A LOT OF TALK right now about getting rid of regulations. People like me, who run a business, love to tell stories about mindless rules administered by officials who value compliance over freedom itself.
The private sector has a few bad apples. But they’re the exception, right? Imagine this poor guy here in the county facing a jail sentence for “yard waste.” So now it’s against the law to pile leaves on your property? There ought to be a law against laws like that. What’s next, the Leaf Police?
It’s tempting to believe government always goes too far. Take this yard waste case. It unfolded in Copake Town Court last month, where serial scofflaw Sal Cascino went on trial for a misdemeanor charge of dumping without a permit. A jury of six men needed all of 45 minutes to convict him.
There wasn’t any doubt about his guilt based on the facts. Officers of the state Department of Environmental Conservation photographed the yard waste being dumped. Mr. Cascino’s lawyers didn’t present witnesses on their client’s behalf. The assistant district attorney who prosecuted the case characterized the defense as saying: “it wasn’t a crime… because it was yard waste.”
That type of fact-free courtroom defense isn’t as lame as sounds. Sometimes juries ignore the government’s facts in a criminal case. Instead of convicting a defendant despite evidence of guilt, the jurors vote to acquit because the they believe the law is unfair or because they’re convinced the law does not apply in the case.
It’s called jury nullification and it has a long history in America, going back more than 40 years before the Revolution. John Peter Zenger, a printer and editor of a weekly newspaper in New York (and an immigrant), was tried for reporting on the corrupt practices of the colony’s British governor. The judge told the jurors to convict; the jury found him innocent. Echoes of the case appear in the First Amendment to the Constitution, the part about free speech and freedom of the press.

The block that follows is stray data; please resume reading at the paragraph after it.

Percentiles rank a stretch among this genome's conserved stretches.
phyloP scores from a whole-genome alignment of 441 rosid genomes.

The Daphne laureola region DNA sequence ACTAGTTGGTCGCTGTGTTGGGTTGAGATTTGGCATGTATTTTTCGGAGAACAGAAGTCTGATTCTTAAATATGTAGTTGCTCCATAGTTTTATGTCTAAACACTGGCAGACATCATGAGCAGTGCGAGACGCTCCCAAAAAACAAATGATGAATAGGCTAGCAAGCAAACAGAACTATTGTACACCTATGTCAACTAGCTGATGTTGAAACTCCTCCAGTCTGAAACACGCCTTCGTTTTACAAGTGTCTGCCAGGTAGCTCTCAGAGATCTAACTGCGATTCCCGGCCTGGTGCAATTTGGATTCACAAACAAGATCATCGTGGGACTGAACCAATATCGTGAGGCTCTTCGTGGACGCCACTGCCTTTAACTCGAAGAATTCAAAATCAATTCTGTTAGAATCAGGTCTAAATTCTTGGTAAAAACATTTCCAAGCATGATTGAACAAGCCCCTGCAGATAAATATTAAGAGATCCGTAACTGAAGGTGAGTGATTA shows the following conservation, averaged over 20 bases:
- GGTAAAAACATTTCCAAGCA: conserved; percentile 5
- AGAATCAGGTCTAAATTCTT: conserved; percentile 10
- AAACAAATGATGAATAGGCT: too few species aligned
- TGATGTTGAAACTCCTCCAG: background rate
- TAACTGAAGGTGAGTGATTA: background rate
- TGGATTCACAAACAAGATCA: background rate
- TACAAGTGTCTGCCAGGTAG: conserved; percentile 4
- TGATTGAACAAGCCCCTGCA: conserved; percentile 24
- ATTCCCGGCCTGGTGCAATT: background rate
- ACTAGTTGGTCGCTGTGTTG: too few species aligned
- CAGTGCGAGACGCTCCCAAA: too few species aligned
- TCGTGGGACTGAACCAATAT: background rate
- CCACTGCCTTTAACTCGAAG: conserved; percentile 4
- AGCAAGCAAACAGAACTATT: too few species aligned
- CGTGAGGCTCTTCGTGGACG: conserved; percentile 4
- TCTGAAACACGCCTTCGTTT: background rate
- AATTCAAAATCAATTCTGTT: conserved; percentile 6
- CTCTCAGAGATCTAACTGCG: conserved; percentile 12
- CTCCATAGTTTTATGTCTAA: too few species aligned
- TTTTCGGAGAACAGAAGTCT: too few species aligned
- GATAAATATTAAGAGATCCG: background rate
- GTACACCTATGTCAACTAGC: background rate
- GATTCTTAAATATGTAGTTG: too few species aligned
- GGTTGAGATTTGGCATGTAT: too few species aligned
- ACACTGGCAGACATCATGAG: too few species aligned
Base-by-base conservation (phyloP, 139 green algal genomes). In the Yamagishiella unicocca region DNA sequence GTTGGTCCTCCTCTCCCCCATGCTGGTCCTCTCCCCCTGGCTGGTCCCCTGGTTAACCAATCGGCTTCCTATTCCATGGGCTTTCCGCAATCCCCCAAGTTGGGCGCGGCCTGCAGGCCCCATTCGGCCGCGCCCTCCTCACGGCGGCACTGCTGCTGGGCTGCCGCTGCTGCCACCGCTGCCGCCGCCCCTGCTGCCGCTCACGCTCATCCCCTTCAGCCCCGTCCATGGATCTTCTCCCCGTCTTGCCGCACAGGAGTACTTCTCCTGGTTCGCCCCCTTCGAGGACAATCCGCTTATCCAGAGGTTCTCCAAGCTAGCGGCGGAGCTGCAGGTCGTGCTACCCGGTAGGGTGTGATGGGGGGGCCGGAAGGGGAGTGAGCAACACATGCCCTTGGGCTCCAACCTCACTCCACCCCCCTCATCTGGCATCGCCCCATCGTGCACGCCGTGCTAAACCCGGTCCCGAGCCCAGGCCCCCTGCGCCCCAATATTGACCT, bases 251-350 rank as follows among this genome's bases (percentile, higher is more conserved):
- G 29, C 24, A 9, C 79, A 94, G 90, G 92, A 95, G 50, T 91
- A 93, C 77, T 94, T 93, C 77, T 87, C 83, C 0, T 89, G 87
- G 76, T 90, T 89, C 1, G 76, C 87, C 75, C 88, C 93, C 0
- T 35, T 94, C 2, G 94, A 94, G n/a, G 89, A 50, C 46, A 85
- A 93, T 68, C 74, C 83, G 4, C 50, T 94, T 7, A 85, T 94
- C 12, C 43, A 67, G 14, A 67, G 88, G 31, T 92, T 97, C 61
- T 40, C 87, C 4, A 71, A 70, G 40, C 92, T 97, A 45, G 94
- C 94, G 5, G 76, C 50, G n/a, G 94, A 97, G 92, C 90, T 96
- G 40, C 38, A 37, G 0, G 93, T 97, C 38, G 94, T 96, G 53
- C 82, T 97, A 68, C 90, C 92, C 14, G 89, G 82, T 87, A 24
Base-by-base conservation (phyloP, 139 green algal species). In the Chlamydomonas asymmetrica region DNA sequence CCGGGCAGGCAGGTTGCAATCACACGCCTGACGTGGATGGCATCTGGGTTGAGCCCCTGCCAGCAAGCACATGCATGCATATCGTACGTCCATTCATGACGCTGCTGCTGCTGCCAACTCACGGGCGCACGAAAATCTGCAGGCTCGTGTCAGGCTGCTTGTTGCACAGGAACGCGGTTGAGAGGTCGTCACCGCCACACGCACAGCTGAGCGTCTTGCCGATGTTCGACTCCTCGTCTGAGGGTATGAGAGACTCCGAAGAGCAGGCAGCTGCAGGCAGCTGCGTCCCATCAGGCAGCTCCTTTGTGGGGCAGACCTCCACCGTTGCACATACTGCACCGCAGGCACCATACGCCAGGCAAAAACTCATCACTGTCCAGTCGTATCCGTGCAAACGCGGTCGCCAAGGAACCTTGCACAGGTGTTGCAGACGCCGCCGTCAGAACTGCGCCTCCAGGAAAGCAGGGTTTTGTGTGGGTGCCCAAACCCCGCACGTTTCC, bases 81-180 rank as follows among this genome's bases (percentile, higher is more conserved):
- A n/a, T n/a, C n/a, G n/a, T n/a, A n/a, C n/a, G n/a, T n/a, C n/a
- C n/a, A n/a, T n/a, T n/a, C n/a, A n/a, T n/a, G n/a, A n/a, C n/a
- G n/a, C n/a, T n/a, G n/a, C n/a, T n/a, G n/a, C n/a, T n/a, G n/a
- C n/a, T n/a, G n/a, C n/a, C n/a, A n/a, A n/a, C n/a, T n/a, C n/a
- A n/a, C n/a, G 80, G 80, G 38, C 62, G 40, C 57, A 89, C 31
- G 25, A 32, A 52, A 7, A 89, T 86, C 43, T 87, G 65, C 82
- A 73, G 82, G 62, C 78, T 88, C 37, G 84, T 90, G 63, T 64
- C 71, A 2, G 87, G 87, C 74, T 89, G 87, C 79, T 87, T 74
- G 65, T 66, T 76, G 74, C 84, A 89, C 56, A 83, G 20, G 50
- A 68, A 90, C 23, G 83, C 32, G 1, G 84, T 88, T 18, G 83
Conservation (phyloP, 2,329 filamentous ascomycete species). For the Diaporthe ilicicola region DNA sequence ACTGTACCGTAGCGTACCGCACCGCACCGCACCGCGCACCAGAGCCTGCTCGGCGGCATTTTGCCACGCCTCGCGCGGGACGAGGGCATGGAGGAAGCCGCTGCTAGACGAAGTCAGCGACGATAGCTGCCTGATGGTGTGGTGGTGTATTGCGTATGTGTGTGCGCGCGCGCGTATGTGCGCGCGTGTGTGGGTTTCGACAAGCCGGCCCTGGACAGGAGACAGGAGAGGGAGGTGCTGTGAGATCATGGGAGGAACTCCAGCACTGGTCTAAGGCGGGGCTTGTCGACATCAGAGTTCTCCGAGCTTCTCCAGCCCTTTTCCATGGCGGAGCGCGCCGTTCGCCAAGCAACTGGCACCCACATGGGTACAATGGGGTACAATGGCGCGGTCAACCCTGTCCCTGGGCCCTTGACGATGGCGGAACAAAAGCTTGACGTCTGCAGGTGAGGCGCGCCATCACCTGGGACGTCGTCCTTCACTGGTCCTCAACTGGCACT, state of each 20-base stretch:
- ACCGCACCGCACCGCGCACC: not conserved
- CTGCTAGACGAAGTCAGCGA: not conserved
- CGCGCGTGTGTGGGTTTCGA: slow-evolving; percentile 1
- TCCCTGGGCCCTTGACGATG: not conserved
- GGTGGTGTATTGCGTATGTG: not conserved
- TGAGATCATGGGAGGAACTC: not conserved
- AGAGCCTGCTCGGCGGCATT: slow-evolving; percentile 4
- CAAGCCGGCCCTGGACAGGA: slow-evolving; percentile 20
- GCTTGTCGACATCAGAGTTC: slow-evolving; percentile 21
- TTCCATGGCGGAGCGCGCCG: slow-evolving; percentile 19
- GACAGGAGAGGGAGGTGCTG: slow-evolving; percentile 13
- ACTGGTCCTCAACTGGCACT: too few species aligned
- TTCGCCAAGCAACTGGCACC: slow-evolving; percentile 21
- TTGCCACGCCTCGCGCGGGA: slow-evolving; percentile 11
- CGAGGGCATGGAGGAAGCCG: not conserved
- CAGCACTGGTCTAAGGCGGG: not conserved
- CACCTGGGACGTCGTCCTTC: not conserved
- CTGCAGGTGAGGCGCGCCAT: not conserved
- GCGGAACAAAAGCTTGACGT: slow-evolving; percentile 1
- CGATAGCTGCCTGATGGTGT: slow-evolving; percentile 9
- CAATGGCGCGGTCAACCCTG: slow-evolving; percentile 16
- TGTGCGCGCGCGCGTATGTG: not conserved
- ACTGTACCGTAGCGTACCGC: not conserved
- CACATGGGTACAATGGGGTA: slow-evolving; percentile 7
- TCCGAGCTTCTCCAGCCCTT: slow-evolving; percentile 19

Sal Cascino’s jury did not buy that line. As appealing as it is to sympathize with a “victim” of frivolous regulation, that’s not the profile of Mr. C. evident over the last 18 years, as he has turned much of his 300 acres of farmland next to the hamlet of Copake into a commercial waste dump.
He’s not your average homeowner raking leaves in his front yard and leaving them to blow onto his neighbor’s lawn. He has 18-wheeler-type trucks hauling tons of materials that look like yard waste to his property. What else is in those loads?
Maybe it’s all leafs and twigs. So is he running his unlicensed dumping operation as a charity? Not likely. And if he charges for dumping, his rates can be lower than landfills that operate lawfully and must take steps to protect the environment around them. By ignoring the law he gains unfair advantage over his competitors. If you were in the licensed waste disposal business you wouldn’t see Mr. C. as smart businessman. You’d see him as a crook and a parasite.
He doesn’t limit his contempt for the rules to his business practices. He tried to bamboozle Acting State Supreme Court Judge Jonathan Nichols, who has put Mr. C in jail twice and who is keeping him confined there. Ordered last year by Judge Nichols to provide proof he’s removed some of the tons of illicit debris at the Copake site, Mr. C. offered documents so obviously bogus that Mr. C.’s own lawyers refused to introduce them as evidence.
This is a tragedy unfolding at the speed of justice. Past delays in holding Mr. C. to account allowed him to expand his intentional fouling of the landscape and broaden the threat to streams and other local water sources. What the community needs now are even more muscular regulatory and legal enforcement by state and local officials to shut down his operation, assess the damage to the site and to remove him from all involvement in the remediation of his property except paying for it.
Mr. C. has portrayed himself as a legitimate business owner and grandpa wrongly accused. It’s a fairy tale he uses to exploit public fears about the government going too far in protecting the health and safety of the public. Think of him instead as a commercial predator. He’s one among many and the only protection we have from his kind come from strong regulations and the law.